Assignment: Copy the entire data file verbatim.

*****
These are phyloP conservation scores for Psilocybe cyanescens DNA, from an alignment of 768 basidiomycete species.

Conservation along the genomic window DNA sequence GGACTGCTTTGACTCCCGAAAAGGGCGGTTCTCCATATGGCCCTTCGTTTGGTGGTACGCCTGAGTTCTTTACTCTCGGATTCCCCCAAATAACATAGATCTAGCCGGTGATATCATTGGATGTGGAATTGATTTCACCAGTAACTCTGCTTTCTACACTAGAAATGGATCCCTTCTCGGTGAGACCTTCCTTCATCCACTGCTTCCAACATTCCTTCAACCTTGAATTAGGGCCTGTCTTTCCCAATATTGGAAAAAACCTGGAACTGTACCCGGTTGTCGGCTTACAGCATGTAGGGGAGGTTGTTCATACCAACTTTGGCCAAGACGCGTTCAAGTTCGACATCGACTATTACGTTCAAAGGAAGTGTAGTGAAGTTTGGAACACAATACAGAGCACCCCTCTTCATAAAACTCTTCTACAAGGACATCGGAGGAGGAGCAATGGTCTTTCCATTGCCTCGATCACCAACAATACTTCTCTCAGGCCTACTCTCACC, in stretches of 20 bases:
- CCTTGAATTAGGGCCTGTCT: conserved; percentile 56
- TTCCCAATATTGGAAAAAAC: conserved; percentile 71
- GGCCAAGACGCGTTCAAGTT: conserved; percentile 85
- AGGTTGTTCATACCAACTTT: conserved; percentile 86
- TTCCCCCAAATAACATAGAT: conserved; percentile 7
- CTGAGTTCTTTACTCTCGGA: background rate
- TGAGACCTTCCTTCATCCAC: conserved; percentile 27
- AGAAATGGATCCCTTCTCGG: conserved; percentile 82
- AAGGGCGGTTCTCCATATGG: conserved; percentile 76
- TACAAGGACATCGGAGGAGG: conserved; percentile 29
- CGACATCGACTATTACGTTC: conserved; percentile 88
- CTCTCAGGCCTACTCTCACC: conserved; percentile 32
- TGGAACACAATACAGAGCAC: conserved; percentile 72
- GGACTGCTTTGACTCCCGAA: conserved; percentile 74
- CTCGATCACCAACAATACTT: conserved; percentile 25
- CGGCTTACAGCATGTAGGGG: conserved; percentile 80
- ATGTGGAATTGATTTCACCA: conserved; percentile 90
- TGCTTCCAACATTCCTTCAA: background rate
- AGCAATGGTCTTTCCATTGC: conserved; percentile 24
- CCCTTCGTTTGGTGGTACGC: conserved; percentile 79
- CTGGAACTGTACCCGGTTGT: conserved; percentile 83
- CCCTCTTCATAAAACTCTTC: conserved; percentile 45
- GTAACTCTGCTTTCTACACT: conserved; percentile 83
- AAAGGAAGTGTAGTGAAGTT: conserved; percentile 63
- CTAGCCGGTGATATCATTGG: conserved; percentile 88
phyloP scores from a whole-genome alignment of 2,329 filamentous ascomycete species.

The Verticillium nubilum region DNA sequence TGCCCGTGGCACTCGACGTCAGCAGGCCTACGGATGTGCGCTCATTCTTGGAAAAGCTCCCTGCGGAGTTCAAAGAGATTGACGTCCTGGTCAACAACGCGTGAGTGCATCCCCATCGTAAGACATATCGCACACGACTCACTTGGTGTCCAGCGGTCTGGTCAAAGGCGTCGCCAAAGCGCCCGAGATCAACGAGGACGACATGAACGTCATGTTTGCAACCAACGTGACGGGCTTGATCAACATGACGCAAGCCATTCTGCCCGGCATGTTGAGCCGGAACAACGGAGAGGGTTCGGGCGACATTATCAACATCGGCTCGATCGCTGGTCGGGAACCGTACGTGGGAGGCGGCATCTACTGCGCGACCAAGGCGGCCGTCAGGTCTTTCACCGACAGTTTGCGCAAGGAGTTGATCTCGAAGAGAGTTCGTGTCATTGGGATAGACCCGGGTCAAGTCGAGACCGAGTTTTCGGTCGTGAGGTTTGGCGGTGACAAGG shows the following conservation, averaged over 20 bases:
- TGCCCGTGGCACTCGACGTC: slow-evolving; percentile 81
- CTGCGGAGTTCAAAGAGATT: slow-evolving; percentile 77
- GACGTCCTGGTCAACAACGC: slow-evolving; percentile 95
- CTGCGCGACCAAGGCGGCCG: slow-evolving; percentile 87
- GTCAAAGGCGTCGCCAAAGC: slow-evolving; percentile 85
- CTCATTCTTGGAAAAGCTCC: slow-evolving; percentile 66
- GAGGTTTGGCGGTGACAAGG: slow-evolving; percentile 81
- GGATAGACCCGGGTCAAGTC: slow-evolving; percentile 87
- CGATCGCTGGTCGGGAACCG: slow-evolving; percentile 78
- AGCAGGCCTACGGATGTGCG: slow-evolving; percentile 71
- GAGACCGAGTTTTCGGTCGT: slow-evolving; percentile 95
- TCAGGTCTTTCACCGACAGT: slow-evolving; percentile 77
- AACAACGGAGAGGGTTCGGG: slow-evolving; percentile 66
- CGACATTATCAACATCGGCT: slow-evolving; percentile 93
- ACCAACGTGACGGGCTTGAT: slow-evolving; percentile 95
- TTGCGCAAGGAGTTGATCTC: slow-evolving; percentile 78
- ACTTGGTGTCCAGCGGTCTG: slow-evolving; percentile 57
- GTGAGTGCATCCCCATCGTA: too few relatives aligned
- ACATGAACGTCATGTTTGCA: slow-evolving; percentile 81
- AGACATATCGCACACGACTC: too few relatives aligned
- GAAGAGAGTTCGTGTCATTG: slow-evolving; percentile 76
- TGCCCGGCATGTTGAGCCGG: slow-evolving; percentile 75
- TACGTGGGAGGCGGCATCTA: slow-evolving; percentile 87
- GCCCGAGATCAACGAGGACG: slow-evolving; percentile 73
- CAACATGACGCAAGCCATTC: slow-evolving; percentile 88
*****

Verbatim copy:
These are phyloP conservation scores for Psilocybe cyanescens DNA, from an alignment of 768 basidiomycete species.

Conservation along the genomic window DNA sequence GGACTGCTTTGACTCCCGAAAAGGGCGGTTCTCCATATGGCCCTTCGTTTGGTGGTACGCCTGAGTTCTTTACTCTCGGATTCCCCCAAATAACATAGATCTAGCCGGTGATATCATTGGATGTGGAATTGATTTCACCAGTAACTCTGCTTTCTACACTAGAAATGGATCCCTTCTCGGTGAGACCTTCCTTCATCCACTGCTTCCAACATTCCTTCAACCTTGAATTAGGGCCTGTCTTTCCCAATATTGGAAAAAACCTGGAACTGTACCCGGTTGTCGGCTTACAGCATGTAGGGGAGGTTGTTCATACCAACTTTGGCCAAGACGCGTTCAAGTTCGACATCGACTATTACGTTCAAAGGAAGTGTAGTGAAGTTTGGAACACAATACAGAGCACCCCTCTTCATAAAACTCTTCTACAAGGACATCGGAGGAGGAGCAATGGTCTTTCCATTGCCTCGATCACCAACAATACTTCTCTCAGGCCTACTCTCACC, in stretches of 20 bases:
- CCTTGAATTAGGGCCTGTCT: conserved; percentile 56
- TTCCCAATATTGGAAAAAAC: conserved; percentile 71
- GGCCAAGACGCGTTCAAGTT: conserved; percentile 85
- AGGTTGTTCATACCAACTTT: conserved; percentile 86
- TTCCCCCAAATAACATAGAT: conserved; percentile 7
- CTGAGTTCTTTACTCTCGGA: background rate
- TGAGACCTTCCTTCATCCAC: conserved; percentile 27
- AGAAATGGATCCCTTCTCGG: conserved; percentile 82
- AAGGGCGGTTCTCCATATGG: conserved; percentile 76
- TACAAGGACATCGGAGGAGG: conserved; percentile 29
- CGACATCGACTATTACGTTC: conserved; percentile 88
- CTCTCAGGCCTACTCTCACC: conserved; percentile 32
- TGGAACACAATACAGAGCAC: conserved; percentile 72
- GGACTGCTTTGACTCCCGAA: conserved; percentile 74
- CTCGATCACCAACAATACTT: conserved; percentile 25
- CGGCTTACAGCATGTAGGGG: conserved; percentile 80
- ATGTGGAATTGATTTCACCA: conserved; percentile 90
- TGCTTCCAACATTCCTTCAA: background rate
- AGCAATGGTCTTTCCATTGC: conserved; percentile 24
- CCCTTCGTTTGGTGGTACGC: conserved; percentile 79
- CTGGAACTGTACCCGGTTGT: conserved; percentile 83
- CCCTCTTCATAAAACTCTTC: conserved; percentile 45
- GTAACTCTGCTTTCTACACT: conserved; percentile 83
- AAAGGAAGTGTAGTGAAGTT: conserved; percentile 63
- CTAGCCGGTGATATCATTGG: conserved; percentile 88
phyloP scores from a whole-genome alignment of 2,329 filamentous ascomycete species.

The Verticillium nubilum region DNA sequence TGCCCGTGGCACTCGACGTCAGCAGGCCTACGGATGTGCGCTCATTCTTGGAAAAGCTCCCTGCGGAGTTCAAAGAGATTGACGTCCTGGTCAACAACGCGTGAGTGCATCCCCATCGTAAGACATATCGCACACGACTCACTTGGTGTCCAGCGGTCTGGTCAAAGGCGTCGCCAAAGCGCCCGAGATCAACGAGGACGACATGAACGTCATGTTTGCAACCAACGTGACGGGCTTGATCAACATGACGCAAGCCATTCTGCCCGGCATGTTGAGCCGGAACAACGGAGAGGGTTCGGGCGACATTATCAACATCGGCTCGATCGCTGGTCGGGAACCGTACGTGGGAGGCGGCATCTACTGCGCGACCAAGGCGGCCGTCAGGTCTTTCACCGACAGTTTGCGCAAGGAGTTGATCTCGAAGAGAGTTCGTGTCATTGGGATAGACCCGGGTCAAGTCGAGACCGAGTTTTCGGTCGTGAGGTTTGGCGGTGACAAGG shows the following conservation, averaged over 20 bases:
- TGCCCGTGGCACTCGACGTC: slow-evolving; percentile 81
- CTGCGGAGTTCAAAGAGATT: slow-evolving; percentile 77
- GACGTCCTGGTCAACAACGC: slow-evolving; percentile 95
- CTGCGCGACCAAGGCGGCCG: slow-evolving; percentile 87
- GTCAAAGGCGTCGCCAAAGC: slow-evolving; percentile 85
- CTCATTCTTGGAAAAGCTCC: slow-evolving; percentile 66
- GAGGTTTGGCGGTGACAAGG: slow-evolving; percentile 81
- GGATAGACCCGGGTCAAGTC: slow-evolving; percentile 87
- CGATCGCTGGTCGGGAACCG: slow-evolving; percentile 78
- AGCAGGCCTACGGATGTGCG: slow-evolving; percentile 71
- GAGACCGAGTTTTCGGTCGT: slow-evolving; percentile 95
- TCAGGTCTTTCACCGACAGT: slow-evolving; percentile 77
- AACAACGGAGAGGGTTCGGG: slow-evolving; percentile 66
- CGACATTATCAACATCGGCT: slow-evolving; percentile 93
- ACCAACGTGACGGGCTTGAT: slow-evolving; percentile 95
- TTGCGCAAGGAGTTGATCTC: slow-evolving; percentile 78
- ACTTGGTGTCCAGCGGTCTG: slow-evolving; percentile 57
- GTGAGTGCATCCCCATCGTA: too few relatives aligned
- ACATGAACGTCATGTTTGCA: slow-evolving; percentile 81
- AGACATATCGCACACGACTC: too few relatives aligned
- GAAGAGAGTTCGTGTCATTG: slow-evolving; percentile 76
- TGCCCGGCATGTTGAGCCGG: slow-evolving; percentile 75
- TACGTGGGAGGCGGCATCTA: slow-evolving; percentile 87
- GCCCGAGATCAACGAGGACG: slow-evolving; percentile 73
- CAACATGACGCAAGCCATTC: slow-evolving; percentile 88